Brazil’s Lula ‘persona non grata’ in Israel as Gaza war angers developing world

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During his second term as Brazilian president in 2010, Luiz Inácio Lula da Silva visited Jerusalem’s Holocaust museum with his Israeli counterpart Shimon Peres and said all world leaders should travel there to understand what happens “when irrationality takes over”.

Thirteen years later, Israel’s foreign minister chose the same spot to declare Lula, now serving his third term, persona non grata in the Jewish state until he retracted impromptu remarks comparing the death toll in the air and land offensive in Gaza to the Holocaust.

Following Israel Katz’s extraordinary step, Brazil rejected the Israeli minister’s remarks as “revolting” and accused him of lying about Lula’s comments, which had been made at an African summit.

The diplomatic row overshadowed a G20 foreign ministers’ meeting chaired by Brazil in Rio de Janeiro this week — with US secretary of state Antony Blinken saying he had a “frank exchange” with Lula on the matter.

“The Brazil-Israel spat is not merely a hiccup but a reflection of Israel’s growing difficulties in making its case across the global south,” said Oliver Stuenkel, associate professor of international relations at the Fundação Getúlio Vargas in São Paulo. “The global north and the global south diverge quite a bit on this conflict.”

Luiz Inácio Lula da Silva, right, visits Jerusalem’s Holocaust museum with his wife and Rabbi Israel Meir Lau in 2010 © David Silverman/Getty Images

Many nations with a history of colonial occupation have historically supported Palestinian aspirations to independent statehood. But the west’s relatively muted response to the rapidly mounting death toll in Gaza — in contrast to its immediate and repeated denunciation of Russian killing in Ukraine — exposed what some developing nations see as hypocrisy and double standards.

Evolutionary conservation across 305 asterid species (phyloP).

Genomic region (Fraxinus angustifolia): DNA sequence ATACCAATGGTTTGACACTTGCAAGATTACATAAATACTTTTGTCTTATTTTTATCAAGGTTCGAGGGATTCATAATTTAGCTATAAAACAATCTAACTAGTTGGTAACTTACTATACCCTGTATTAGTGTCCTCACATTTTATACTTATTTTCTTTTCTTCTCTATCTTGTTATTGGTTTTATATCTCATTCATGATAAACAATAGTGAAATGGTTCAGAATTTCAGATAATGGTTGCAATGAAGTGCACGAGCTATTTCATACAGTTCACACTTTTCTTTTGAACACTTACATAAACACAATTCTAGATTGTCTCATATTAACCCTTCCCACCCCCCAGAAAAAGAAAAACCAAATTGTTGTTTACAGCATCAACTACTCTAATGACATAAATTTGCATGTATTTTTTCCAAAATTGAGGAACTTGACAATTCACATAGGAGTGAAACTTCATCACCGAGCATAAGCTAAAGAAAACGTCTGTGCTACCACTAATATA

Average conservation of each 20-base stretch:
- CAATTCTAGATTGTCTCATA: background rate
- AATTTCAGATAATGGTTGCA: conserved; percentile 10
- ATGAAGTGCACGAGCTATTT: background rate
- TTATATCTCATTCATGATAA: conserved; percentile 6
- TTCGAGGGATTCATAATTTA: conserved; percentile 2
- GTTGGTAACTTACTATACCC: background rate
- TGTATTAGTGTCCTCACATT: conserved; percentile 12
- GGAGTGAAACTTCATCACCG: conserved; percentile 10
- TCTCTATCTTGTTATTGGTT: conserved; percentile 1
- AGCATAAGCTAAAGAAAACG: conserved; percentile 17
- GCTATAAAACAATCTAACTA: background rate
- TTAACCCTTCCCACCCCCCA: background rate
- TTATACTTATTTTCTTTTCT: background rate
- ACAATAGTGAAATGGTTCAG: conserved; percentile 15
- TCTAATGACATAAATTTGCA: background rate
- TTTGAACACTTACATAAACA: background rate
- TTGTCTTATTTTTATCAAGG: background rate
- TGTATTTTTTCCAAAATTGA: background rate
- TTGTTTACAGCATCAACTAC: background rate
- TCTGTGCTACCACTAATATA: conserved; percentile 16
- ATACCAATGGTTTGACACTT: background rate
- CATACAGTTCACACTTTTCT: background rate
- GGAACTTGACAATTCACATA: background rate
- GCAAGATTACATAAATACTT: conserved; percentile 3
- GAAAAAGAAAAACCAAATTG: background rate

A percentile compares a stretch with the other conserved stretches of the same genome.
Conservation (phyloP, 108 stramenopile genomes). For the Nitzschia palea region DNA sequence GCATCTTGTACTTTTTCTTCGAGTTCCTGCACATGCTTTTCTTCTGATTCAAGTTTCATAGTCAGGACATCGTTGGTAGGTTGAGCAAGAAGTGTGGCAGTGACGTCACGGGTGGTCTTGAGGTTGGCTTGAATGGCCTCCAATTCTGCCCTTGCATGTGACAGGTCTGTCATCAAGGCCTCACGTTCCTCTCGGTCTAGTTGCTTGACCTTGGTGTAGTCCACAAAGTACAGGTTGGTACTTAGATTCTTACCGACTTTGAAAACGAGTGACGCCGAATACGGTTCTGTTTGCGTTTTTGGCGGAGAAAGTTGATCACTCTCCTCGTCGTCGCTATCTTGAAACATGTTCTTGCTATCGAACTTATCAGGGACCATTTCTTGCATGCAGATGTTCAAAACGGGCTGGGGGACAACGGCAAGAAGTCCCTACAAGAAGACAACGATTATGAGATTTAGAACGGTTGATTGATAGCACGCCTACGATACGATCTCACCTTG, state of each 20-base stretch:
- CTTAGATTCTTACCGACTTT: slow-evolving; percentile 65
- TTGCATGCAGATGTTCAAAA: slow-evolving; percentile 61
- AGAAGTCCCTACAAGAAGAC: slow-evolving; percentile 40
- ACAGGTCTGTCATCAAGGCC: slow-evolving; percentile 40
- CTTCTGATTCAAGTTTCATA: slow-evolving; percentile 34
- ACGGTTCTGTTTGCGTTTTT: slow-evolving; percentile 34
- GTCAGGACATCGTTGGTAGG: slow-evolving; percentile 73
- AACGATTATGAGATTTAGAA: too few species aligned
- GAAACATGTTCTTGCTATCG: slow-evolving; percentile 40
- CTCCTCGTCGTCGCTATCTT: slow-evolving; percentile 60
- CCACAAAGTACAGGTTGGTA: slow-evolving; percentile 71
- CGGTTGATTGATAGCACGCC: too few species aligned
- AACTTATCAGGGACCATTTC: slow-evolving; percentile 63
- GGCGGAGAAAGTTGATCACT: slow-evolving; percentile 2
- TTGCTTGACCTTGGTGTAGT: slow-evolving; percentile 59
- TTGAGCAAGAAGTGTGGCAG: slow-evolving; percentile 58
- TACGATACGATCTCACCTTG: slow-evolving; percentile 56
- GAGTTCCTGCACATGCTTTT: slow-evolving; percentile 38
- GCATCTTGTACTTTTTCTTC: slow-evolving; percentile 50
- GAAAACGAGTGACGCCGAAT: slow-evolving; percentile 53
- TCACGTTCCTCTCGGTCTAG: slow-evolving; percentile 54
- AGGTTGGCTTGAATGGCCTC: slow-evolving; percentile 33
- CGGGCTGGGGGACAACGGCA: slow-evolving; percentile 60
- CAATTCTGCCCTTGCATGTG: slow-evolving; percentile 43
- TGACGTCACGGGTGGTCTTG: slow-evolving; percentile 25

In opening remarks to the G20, Brazil’s foreign minister Mauro Vieira contrasted the nations of the North, tied by the Nato military alliance, with those of the south, which were “covered by various layers and zones of peace and co-operation”.

As the Gaza death toll mounted, Brazil’s Brics ally South Africa opened a case against Israel at the International Court of Justice last month alleging genocide against the Palestinian people, a charge the Jewish state strongly rejected.

“Some have told us to mind our own business. Others have said it was not our place,” President Cyril Ramaphosa said after the ICJ handed an interim order to Israel to prevent its military from committing acts, which might be considered genocidal and to enable humanitarian assistance to Gaza.

“And yet it is very much our place, as people who know too well the pain of dispossession, discrimination and state-sponsored violence. We, as South Africans, will not be passive bystanders and watch the crimes that were visited upon us being perpetrated elsewhere,” Ramaphosa added.

Brazil’s ambassador in Israel, Frederico Meyer, centre, and Israel’s foreign minister Israel Katz. At the Holocaust museum, Katz declared Lula ‘persona non grata’ in the Jewish state © Ahmad Gharabli/AFP/Getty Images

At the African Union summit in Addis Ababa where Lula spoke last weekend, leaders lined up to condemn Israel’s offensive against Hamas in Gaza, which Palestinian authorities say has killed more than 29,000 people. Hamas’s attacks on Israel on October 7, which prompted the war in Gaza, killed 1,200 people and 250 were taken hostage.